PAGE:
An aural hematoma is a distressing and uncomfortable health issue for your dog or cat. Natural remedies can be used to prevent aural hematomas and heal smaller hematomas. Larger hematomas will benefit from having a drainage “plug” inserted into the ear by your vet. Even though this may seems extreme for a hematoma, remember that pets are often long suffering and you may not realize how painful the swelling at the site of the ear is. The more quickly you can resolve this issue for your furry friend, the better.
What is an Aural Hematoma?
Aural simply means that it has to do with the ear. Hematoma is a fancy word for bruise. But an aural hematoma is more than “just a bruise.” The “bruise” is usually more significant that the purple discoloration that people experience. Blood pools beneath the skin causing swelling and pain.
Aural Hematomas can be caused by a direct injury to the ear, but more commonly they are caused by a dog shaking his head vigorously or scratching his ear. Dogs scratch their ears when they have bacterial or yeast infections in their ears or when they are dealing with fleas, ticks or mites in or on the ears.
Arnica can be found at the health food store in the form of a gel, oil, cream or salve. Each will work to treat bruising assuming the product is of high quality. You can also make your own Arnica oil, ensuring and excellent end result.
- 1 cup dried arnica flowers
- Olive oil
Place the arnica flowers in a glass canning jar. Pour olive oil into the jar until it just covers the flowers. Cap the jar and let it sit for 2 weeks. After 2 weeks, strain out the flowers with a coffee filter. Now you have arnica infused olive oil. You can use the oil before two weeks is up, but it will not be as strong a solution.
Homeopathic Lachesis 30 and Hamamelis 30 have been used as internal remedies to complement topical treatment of aural hematomas.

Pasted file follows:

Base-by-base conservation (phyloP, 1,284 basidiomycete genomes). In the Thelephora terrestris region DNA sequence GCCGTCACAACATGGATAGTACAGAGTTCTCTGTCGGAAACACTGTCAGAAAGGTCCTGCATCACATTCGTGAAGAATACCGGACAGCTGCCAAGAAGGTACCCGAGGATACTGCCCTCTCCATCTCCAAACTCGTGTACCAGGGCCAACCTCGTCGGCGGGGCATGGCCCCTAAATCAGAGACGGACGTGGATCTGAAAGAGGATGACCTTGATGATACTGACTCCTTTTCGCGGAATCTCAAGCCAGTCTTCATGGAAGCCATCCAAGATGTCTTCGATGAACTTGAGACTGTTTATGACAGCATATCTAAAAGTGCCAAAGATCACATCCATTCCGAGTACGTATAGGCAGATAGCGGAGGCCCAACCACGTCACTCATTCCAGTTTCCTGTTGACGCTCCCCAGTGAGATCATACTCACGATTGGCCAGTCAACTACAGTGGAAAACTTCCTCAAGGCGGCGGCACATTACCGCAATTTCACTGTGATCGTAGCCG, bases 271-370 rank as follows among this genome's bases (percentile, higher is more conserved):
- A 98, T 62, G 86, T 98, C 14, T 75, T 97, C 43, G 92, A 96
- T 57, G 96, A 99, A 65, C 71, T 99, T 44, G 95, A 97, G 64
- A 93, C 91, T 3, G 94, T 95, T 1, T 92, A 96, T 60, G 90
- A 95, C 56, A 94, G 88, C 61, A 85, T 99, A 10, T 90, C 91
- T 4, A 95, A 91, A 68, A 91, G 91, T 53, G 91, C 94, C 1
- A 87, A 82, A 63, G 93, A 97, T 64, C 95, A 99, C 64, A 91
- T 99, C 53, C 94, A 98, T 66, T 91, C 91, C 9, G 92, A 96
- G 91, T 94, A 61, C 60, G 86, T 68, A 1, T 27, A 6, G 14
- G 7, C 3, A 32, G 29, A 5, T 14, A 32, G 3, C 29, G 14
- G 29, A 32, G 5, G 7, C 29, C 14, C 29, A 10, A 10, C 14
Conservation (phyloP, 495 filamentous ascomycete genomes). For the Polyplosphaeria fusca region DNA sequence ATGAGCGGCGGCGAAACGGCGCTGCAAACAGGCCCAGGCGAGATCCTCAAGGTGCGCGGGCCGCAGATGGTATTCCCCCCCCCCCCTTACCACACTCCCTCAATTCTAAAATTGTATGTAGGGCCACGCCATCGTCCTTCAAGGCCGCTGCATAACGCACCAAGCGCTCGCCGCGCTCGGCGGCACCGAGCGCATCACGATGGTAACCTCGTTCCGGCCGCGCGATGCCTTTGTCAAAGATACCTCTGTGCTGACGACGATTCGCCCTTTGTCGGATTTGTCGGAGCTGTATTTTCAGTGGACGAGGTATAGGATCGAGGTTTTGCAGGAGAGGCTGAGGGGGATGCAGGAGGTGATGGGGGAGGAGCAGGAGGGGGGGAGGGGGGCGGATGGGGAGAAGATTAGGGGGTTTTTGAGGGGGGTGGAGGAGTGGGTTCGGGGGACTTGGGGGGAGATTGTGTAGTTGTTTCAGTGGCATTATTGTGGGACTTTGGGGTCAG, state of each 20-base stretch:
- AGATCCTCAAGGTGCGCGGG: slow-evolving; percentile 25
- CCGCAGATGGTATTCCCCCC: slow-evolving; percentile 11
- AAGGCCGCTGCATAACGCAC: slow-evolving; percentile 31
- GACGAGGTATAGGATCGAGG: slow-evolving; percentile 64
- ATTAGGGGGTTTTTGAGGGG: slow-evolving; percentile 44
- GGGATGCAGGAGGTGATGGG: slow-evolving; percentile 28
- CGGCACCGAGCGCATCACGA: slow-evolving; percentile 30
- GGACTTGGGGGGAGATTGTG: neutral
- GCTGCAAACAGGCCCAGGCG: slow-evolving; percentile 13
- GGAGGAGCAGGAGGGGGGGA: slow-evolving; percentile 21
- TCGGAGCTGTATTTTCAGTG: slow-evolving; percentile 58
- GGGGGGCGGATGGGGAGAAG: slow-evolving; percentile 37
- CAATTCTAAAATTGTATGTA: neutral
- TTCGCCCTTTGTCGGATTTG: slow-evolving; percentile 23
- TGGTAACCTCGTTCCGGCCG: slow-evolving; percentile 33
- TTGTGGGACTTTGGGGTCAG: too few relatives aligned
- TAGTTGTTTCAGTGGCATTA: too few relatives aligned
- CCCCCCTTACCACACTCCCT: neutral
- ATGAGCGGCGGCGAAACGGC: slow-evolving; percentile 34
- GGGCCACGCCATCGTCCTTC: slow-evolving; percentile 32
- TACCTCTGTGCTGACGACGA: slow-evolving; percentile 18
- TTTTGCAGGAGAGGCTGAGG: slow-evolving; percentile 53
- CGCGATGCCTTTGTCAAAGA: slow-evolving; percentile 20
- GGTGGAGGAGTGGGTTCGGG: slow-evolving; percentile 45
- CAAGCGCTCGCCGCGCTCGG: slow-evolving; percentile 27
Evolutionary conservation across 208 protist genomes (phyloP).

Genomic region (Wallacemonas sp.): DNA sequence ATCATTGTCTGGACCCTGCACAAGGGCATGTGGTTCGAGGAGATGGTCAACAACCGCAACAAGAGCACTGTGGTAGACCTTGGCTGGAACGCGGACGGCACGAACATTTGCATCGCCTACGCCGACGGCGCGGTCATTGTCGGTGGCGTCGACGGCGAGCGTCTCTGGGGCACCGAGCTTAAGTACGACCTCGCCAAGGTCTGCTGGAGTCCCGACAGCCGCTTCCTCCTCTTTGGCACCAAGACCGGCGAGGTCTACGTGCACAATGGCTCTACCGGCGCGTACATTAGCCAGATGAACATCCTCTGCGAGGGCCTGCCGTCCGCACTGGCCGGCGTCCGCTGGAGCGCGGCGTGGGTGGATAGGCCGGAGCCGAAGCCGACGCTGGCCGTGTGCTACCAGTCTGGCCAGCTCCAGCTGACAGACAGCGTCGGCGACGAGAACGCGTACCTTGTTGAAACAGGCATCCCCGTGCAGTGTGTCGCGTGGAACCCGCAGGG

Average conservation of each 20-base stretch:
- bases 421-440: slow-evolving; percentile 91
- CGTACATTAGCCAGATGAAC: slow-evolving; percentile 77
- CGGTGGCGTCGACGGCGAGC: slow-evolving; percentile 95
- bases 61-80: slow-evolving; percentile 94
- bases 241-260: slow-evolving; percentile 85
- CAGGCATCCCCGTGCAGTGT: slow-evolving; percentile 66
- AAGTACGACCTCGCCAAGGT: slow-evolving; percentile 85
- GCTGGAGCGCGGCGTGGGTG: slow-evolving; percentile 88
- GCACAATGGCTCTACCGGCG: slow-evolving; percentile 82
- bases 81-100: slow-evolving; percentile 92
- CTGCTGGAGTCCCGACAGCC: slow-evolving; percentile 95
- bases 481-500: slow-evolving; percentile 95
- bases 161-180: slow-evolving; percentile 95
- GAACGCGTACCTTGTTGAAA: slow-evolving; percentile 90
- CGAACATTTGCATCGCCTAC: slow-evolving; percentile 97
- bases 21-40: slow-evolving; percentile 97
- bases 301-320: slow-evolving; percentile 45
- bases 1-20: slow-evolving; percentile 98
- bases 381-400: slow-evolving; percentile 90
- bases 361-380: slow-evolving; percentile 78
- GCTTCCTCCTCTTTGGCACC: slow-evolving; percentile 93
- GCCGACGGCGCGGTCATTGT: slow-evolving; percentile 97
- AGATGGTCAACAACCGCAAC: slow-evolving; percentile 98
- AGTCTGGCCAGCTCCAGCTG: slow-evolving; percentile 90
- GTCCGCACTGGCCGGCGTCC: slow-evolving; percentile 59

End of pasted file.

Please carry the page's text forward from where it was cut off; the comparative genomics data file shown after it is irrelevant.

Bentonite clay can be made into a paste and applied topically to a bruise. The clay needs to be kept moist as it becomes uncomfortable when it dries on the skin. It can be applied right to the skin or it can be made into a poultice and applied to the ear.
Draining the Hematoma
Sometimes a vet will drain the hematoma in the office. While this provides some immediate relief, often as soon as a pet begins to shake his head again the hematoma will return.
A better option is a small plug that is inserted into the ear flap by the vet. Then the owner will drain and clean the plug twice a day for several weeks. (Removing the plug early may mean that it must be reinserted.) To keep the dog from agitating the plug, usually an E-collar is used, unless the pet is being carefully supervised, as on a walk.
Preventing Aural Hematomas
Preventing a hematoma in the first place will save your pet misery and pain and save you trips to the vet and the cost of vet care and possibly surgery.
Make ear care part of your weekly routine for your dog. Clean his ears weekly (or even twice weekly if he is prone to having trouble.) Keeping ears yeast, infection, flea and mite free will usually ensure that he is not scratching his ears and shaking his head.
Choose a remedy to use weekly that will prevent the cause of your dog shaking his head or scratching his ears.
If your dog is prone to yeast infections in his ears, consider Arcane solution.
If your dog swims a lot, a combination of white vinegar and rubbing alcohol, used after each swim will help to dry out his ears and prevent infection. Mix together 1 tablespoon of white vinegar and 1 tablespoon of rubbing alcohol. Keep this in a small bottle and apply several drops into each ear.
Dogs that struggle with mange or mites can use Ted’s Mange Cure as a preventative on a weekly basis.
If your dog is plagued with fleas, a spray of apple cider vinegar and water can be sprayed onto his ears each day. Use 1 cup apple cider vinegar and 1 cup water in a spray bottle. Avoid getting this into his eyes or on broken skin.
At the first sign of scratching the ears or shaking the head, check your dog’s ears!
Certain breeds are more likely to have trouble with aural hematomas. Dogs with droopy ears and larger ears tend to have more difficulty.
Has your dog had an aural hematoma? We would love to hear your story!
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